Mirantis Makes First Update to Docker Enterprise

Mirantis today announced it is delivering its first update to the Docker Enterprise platform since acquiring it from Docker Inc. last fall.

Version 3.1 of Docker Enterprise adds deeper integration with Kubernetes running on Windows and Linux nodes, as well as support for NVIDIA graphical processor units (GPUs) that are widely employed to build artificial intelligence (AI) applications.

David Van Everen, senior vice president of marketing for Mirantis, says Windows Server support means IT teams can join nodes running the Microsoft operating system to an existing instance of Docker Enterprise running Linux nodes. That goal is achieved by adding support for version 1.17 of Kubernetes.

Developers can now also enable Istio Ingress for a Kubernetes cluster via a single click of a button to create a service mesh. Istio will be automatically added to the cluster using default settings to get started quickly. IT teams can also configure proxies, add external IPs and create and review traffic routing rules.

The latest release of Docker Enterprise also makes available additional support options to better maintain service level agreements (SLAs). Previously, the highest level of support available was 24×7 for tier 1 applications. Now, via the Mirantis ProdCare offering, IT teams can access 24×7 support for all cases. Mirantis OpsCare option, meanwhile, provides a remote managed operations capability with enhanced SLAs, a designated customer success manager, proactive monitoring and alerting and dedicated resources with ongoing health checks and reviews.

In general, Van Everen says many of the organizations that initially embraced Docker Swarm within Docker Enterprise are now migrating over to Kubernetes. However, he notes, Kubernetes is not for the faint of heart; many IT teams not only need access to a curated instance of Kubernetes, but they are also looking for vendors that will invest the time and effort required to train their internal staffs on how to set up and manage Kubernetes clusters. That issue is especially acute in Windows environments that in many cases are just now being exposed to Kubernetes.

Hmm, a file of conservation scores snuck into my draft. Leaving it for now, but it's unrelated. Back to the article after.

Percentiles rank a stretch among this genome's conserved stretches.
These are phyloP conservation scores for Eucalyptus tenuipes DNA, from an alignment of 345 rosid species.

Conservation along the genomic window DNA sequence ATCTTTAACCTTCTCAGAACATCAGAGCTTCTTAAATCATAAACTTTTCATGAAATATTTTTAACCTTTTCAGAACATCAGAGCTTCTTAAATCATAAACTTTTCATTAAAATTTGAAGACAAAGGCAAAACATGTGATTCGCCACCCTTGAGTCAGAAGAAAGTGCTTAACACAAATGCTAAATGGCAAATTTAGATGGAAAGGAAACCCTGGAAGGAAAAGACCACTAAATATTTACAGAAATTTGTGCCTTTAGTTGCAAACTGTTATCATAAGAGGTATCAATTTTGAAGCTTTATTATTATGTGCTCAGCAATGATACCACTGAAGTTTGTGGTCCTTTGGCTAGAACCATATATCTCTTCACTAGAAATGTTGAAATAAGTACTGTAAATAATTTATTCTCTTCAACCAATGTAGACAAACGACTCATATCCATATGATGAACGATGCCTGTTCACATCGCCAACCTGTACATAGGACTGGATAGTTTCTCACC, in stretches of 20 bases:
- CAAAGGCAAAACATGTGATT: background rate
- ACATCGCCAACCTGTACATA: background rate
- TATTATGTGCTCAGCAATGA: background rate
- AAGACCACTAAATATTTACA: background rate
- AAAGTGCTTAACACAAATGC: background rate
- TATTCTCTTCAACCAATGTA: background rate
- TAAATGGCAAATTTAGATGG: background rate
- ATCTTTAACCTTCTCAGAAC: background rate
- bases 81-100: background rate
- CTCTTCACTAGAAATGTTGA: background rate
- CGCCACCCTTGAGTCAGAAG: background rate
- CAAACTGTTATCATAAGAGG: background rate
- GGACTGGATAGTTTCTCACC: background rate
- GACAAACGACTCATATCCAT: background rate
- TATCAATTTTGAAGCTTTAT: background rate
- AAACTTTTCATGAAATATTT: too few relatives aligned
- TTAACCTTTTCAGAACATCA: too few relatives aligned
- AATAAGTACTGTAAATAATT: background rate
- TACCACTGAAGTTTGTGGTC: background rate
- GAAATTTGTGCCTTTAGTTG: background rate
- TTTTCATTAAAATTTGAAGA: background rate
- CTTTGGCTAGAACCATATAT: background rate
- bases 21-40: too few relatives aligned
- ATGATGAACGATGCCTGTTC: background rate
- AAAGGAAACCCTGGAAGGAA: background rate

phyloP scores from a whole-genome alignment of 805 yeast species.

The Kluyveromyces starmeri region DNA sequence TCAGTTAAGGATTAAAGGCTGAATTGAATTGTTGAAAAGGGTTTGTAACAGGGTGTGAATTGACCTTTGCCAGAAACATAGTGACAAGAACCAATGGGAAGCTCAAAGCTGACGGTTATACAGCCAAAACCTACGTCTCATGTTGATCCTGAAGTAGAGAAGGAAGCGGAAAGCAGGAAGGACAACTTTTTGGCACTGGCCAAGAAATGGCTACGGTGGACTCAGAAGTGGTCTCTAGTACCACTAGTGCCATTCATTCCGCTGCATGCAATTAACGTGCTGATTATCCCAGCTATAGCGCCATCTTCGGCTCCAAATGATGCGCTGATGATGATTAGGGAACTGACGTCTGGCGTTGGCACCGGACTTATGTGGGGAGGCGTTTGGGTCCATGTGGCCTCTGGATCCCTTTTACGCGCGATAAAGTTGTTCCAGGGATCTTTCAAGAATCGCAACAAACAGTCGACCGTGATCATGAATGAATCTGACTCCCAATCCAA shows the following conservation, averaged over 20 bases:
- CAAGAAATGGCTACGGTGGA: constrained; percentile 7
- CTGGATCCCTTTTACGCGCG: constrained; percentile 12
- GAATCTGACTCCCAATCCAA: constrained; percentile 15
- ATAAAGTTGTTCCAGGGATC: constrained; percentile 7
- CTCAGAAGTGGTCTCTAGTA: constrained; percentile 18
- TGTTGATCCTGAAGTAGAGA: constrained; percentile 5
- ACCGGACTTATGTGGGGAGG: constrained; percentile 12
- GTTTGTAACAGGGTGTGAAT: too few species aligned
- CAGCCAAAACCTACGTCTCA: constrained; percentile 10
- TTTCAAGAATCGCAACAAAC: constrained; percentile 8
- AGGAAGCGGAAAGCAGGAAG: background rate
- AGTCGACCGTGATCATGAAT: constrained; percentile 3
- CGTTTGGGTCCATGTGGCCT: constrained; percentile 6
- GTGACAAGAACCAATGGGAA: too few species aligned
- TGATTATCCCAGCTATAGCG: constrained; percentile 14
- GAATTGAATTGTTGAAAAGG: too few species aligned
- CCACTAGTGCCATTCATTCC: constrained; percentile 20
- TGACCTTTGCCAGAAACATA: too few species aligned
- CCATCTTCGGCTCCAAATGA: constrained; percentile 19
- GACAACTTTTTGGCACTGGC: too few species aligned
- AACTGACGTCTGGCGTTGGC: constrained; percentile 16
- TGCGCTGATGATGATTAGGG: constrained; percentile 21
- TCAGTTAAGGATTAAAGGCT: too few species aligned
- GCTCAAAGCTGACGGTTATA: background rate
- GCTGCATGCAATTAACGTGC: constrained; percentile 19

In the wake of the COVID-19 pandemic, it’s not clear yet what the appetite is for new IT platforms based on Kubernetes clusters. However, IT organizations are starting to realize they need a way to deploy applications that are both more flexible and resilient. That need is pushing many toward embracing cloud-native platforms that make it easier to scale applications up and down as required.

Naturally, Mirantis is not the only IT vendor focused on Kubernetes. The Mirantis approach focuses on providing curated instances of Kubernetes that can be deployed anywhere coupled with a level of services intended to align with whatever level of expertise an IT team may have already attained.

Regardless of the level of Kubernetes expertise available most IT teams will need external help to manage Kubernetes. The primary issue now is determining exactly how much and for how long.

Mike Vizard

Mike Vizard is a seasoned IT journalist with over 25 years of experience. He also contributed to IT Business Edge, Channel Insider, Baseline and a variety of other IT titles. Previously, Vizard was the editorial director for Ziff-Davis Enterprise as well as Editor-in-Chief for CRN and InfoWorld.

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